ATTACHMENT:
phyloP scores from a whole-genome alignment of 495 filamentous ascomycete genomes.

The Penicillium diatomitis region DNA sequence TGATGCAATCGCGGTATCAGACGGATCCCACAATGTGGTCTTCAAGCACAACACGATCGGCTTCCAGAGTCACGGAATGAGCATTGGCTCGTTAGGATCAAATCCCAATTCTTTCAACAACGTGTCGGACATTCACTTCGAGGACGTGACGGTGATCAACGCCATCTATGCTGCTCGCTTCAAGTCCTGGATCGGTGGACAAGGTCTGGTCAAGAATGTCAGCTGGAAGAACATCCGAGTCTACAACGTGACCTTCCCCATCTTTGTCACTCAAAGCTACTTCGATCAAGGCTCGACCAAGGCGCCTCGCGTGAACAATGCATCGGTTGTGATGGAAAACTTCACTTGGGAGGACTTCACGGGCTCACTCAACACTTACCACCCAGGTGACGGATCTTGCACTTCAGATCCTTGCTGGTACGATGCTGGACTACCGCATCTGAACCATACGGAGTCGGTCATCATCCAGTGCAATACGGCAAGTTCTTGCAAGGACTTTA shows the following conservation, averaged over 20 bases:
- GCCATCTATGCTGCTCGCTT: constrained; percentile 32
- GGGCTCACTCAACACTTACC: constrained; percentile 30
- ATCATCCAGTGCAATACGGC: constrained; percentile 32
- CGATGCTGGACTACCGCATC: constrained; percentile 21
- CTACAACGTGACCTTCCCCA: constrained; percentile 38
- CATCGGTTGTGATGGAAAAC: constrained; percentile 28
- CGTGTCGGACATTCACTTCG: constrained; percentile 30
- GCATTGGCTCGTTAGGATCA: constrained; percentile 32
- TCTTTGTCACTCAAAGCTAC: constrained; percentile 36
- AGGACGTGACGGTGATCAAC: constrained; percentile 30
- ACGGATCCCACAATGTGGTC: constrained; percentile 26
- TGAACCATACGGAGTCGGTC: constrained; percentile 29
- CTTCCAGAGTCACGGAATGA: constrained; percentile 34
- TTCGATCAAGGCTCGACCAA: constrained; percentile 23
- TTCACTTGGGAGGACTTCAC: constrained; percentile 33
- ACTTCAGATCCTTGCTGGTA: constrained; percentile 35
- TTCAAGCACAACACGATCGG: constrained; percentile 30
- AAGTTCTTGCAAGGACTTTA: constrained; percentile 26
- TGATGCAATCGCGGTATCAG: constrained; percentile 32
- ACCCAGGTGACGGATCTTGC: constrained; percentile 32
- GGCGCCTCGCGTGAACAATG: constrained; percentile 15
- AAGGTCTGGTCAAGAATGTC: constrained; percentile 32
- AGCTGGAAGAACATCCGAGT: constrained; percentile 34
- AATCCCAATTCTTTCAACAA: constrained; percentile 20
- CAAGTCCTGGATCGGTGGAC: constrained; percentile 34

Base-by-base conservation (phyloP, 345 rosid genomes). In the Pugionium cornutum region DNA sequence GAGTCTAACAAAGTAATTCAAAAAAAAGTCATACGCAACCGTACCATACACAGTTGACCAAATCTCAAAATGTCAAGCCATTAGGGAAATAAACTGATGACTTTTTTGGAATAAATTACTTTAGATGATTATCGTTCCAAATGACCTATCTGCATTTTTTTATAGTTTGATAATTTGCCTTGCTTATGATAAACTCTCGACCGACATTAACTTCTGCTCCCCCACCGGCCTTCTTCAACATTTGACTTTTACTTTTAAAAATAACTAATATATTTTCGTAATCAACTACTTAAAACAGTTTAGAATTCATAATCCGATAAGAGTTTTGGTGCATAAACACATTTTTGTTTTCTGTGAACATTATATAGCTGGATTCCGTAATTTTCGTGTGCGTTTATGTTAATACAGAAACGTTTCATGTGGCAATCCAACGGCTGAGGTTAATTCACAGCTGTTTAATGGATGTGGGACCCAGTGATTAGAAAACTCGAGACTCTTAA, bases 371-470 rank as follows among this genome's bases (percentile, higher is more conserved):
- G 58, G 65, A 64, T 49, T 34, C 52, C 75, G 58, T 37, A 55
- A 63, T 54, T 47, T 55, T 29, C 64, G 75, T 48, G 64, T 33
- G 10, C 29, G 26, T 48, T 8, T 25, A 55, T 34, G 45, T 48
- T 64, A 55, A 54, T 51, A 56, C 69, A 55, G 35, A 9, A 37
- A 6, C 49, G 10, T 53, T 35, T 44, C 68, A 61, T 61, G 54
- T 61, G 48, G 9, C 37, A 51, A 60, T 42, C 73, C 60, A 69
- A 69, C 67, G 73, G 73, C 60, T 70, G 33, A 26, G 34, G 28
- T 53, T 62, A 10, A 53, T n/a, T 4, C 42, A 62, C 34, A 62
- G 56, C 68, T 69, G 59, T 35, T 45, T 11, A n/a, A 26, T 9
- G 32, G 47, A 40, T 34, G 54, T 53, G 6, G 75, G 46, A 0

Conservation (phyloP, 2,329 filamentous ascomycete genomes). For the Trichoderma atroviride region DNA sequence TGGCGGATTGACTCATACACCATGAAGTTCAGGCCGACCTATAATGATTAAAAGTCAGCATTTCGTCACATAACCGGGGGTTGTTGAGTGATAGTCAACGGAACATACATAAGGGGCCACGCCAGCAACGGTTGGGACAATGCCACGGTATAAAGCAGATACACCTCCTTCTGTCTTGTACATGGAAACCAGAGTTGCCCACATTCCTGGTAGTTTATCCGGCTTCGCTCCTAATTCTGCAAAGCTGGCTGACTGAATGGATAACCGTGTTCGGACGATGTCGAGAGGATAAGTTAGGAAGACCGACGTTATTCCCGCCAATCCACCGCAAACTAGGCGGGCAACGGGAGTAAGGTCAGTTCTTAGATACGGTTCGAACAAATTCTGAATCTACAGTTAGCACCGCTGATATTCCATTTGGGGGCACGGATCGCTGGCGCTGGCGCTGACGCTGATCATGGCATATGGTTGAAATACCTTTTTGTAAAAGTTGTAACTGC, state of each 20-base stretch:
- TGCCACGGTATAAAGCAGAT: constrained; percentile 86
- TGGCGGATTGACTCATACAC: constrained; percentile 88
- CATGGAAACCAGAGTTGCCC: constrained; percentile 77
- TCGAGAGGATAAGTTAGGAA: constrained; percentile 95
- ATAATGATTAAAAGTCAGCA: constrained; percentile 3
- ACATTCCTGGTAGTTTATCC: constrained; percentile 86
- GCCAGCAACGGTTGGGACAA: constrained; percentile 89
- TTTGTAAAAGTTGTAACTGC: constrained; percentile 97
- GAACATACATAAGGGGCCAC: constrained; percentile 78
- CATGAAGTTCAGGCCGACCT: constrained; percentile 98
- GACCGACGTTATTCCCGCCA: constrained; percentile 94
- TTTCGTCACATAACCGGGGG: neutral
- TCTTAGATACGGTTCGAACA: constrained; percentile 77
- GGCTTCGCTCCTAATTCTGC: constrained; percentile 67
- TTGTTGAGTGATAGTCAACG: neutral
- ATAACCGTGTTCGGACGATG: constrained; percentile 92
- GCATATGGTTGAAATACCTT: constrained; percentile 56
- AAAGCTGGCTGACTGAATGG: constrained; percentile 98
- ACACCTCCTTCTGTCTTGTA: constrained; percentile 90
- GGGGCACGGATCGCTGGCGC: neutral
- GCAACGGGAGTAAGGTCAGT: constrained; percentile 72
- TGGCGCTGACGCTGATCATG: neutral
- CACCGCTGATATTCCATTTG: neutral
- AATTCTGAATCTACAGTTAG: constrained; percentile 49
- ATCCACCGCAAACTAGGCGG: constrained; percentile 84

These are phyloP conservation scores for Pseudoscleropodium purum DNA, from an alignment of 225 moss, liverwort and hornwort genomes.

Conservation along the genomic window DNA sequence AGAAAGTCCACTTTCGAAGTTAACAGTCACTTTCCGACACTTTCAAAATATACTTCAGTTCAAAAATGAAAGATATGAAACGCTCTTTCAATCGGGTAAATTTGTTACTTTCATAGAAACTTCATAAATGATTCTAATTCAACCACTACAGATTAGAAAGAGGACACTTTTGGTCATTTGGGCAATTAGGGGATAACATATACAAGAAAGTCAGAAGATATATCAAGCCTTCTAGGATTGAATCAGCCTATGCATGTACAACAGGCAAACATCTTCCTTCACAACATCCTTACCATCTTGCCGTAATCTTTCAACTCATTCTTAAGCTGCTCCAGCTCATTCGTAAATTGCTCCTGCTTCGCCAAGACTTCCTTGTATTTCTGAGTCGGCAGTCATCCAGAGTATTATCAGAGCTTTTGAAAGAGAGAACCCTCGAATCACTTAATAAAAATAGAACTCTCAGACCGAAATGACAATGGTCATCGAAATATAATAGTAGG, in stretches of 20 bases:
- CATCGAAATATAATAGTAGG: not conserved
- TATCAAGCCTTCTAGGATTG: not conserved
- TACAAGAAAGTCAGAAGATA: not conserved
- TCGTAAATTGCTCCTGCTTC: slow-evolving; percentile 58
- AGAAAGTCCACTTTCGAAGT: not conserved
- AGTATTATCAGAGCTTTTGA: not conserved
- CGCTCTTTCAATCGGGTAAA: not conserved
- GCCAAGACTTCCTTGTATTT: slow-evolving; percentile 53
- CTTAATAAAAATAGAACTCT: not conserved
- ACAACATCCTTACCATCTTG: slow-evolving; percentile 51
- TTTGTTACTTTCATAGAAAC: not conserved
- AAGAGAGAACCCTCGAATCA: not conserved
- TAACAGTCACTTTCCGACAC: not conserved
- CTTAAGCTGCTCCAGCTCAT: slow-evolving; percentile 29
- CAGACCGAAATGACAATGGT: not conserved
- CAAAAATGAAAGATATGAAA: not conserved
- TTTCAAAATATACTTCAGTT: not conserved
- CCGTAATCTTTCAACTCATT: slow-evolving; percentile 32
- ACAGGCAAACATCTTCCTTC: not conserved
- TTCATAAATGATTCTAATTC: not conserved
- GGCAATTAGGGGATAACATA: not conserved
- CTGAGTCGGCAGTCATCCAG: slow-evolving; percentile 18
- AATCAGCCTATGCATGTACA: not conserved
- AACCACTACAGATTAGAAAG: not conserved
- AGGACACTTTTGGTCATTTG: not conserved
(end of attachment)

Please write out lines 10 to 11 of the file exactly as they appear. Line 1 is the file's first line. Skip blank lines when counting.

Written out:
- GCATTGGCTCGTTAGGATCA: constrained; percentile 32
- TCTTTGTCACTCAAAGCTAC: constrained; percentile 36